|Publication number||US6791610 B1|
|Application number||US 09/051,180|
|Publication date||Sep 14, 2004|
|Filing date||Oct 24, 1996|
|Priority date||Oct 24, 1996|
|Publication number||051180, 09051180, PCT/1996/17028, PCT/US/1996/017028, PCT/US/1996/17028, PCT/US/96/017028, PCT/US/96/17028, PCT/US1996/017028, PCT/US1996/17028, PCT/US1996017028, PCT/US199617028, PCT/US96/017028, PCT/US96/17028, PCT/US96017028, PCT/US9617028, US 6791610 B1, US 6791610B1, US-B1-6791610, US6791610 B1, US6791610B1|
|Inventors||Neal R. Butler, Charles M. Marshall|
|Original Assignee||Lockheed Martin Ir Imaging Systems, Inc.|
|Export Citation||BiBTeX, EndNote, RefMan|
|Patent Citations (86), Non-Patent Citations (19), Referenced by (22), Classifications (6), Legal Events (7)|
|External Links: USPTO, USPTO Assignment, Espacenet|
1. Field of the Invention
The invention relates to thermal imaging systems and, more particularly, to a microcomputer based microbolometer array uncooled focal plane array sensor.
2. Discussion of the Related Art
Thermal imaging systems are useful for a number of low light level applications such as night vision, and for imaging during conditions of reduced visibility, or for thermal image viewing for purposes of process or conditioning monitoring in industrial or residential environments. These imagers generally produce a two dimensional real time display for the operator to view. The real time images allow the user to view objects and/or scenery under conditions where the human eye would not normally function or to see thermal signatures of objects.
Some focal plane array sensors operate using an image intensifier tube or cryogenically cooled sensor. Image intensifier tubes amplify existing visible and near visible light having wavelengths in the range of 0.4 microns to 1.0 micron. Such an image intensifier sensor has several limitations. Because image intensifier sensors amplify existing light, they cannot work in total darkness. They also experience washout when there are sudden flashes of light or high ambient lighting. Such sensors are unable to detect signals through obstacles such as camouflage or smoke. Further, image intensifier tubes do not perform hot spot detection which is an important function for some imaging applications.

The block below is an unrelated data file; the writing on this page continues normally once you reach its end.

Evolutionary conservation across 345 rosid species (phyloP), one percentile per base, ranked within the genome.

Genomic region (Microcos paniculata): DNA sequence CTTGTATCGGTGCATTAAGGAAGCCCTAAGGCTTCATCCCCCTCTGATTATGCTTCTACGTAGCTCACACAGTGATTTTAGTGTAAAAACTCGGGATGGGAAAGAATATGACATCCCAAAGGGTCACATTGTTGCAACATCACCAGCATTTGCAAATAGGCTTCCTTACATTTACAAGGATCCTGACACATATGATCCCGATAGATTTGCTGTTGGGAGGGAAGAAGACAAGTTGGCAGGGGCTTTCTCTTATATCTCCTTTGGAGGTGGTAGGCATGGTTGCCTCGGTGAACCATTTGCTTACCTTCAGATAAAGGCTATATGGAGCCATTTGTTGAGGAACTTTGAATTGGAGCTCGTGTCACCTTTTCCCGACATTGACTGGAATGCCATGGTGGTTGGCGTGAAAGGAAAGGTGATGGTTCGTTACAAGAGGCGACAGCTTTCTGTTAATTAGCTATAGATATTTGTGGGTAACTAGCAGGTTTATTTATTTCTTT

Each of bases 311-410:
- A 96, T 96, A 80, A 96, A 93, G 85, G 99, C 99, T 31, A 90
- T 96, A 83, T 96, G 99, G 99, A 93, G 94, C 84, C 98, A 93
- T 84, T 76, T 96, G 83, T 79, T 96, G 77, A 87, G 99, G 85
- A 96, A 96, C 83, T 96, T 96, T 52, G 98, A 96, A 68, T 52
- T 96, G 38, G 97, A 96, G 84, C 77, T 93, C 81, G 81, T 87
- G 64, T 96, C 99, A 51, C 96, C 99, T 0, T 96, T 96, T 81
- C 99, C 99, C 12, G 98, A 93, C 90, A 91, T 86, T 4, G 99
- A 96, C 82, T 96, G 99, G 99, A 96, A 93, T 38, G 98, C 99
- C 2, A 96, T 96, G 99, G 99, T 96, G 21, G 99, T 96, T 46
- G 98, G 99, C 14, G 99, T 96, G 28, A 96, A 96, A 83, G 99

Other conventional imaging systems amplify visible and near infrared radiation at night to create images. This type of radiation amplification is typically accomplished with photomultiplier tubes. A photomultiplier tube amplifies light having a wavelength in the range of, for example, 0.4 microns to 1.0 micron, using micro-channel devices. Available microchannel devices are self contained with a photosensitive input surface on one side and an output display surface on the other. No cooling is required.
Other thermal vision devices utilize two dimensional infrared focal plane arrays such as PtSi, Ins and HgCdTe operating at cryogenic temperatures. Unfortunately, these focal planes require complicated cooling systems.
Other focal plane arrays such as pyroelectric arrays and ferroelectric arrays are also used for night vision devices. These devices utilize focal plane arrays that are AC coupled and require mechanical scanners or choppers to create infrared images. Because such focal plane arrays do not require complicated cooling systems they are typically referred to as “uncooled” focal plane arrays. Unfortunately they are heavy have reduced sensitivity and consume an undesirable amount of power in comparison to other sensors and to the uncooled sensor of the present invention.
In order to overcome drawbacks associated with conventional apparatus it is, therefore, desirable to have a self-contained, low cost, low power consumption light weight, portable thermal sensor that collects scene radiation in the visible to infrared range, outputs digital image data and creates a real time visible display. It is also desirable to have a sensor wherein images are created with the use of a microbolometer focal plane array having a digital image data output integrated into a single chip, processing electronics, power supply and display.
The present invention provides a staring focal plane array sensor comprising optics located along an optical path, for transmitting radiation. A focal plane array and integrated circuit, located along the optical path for receiving the transmitted radiation, responsively produces image signals from the transmitted radiation. The integrated circuit includes means for converting the image signals into digital image data at digital image data outputs.
In one aspect of the invention, the present invention provides an uncooled focal plane array sensor comprising a microbolometer focal plane array integrated into a semiconductor circuit with a digital image output in a package of modular construction having smaller size, lighter weight, and lower power consumption than prior art devices. The uncooled focal plane array may be tailored to operate in the 8 to 14 micron wavelength region on naturally occurring scene radiation Since it does not need visible light, it can operate in total darkness where image intensifiers cannot. It can also operate during the daytime without wash out. The focal plane array of the invention does not require cooling of a continuous mechanical chopper.
Other objects, features and advantages of the present invention will become apparent to those skilled in the art through the description of the preferred embodiment, claims and drawings herein wherein like numerals refer to like elements.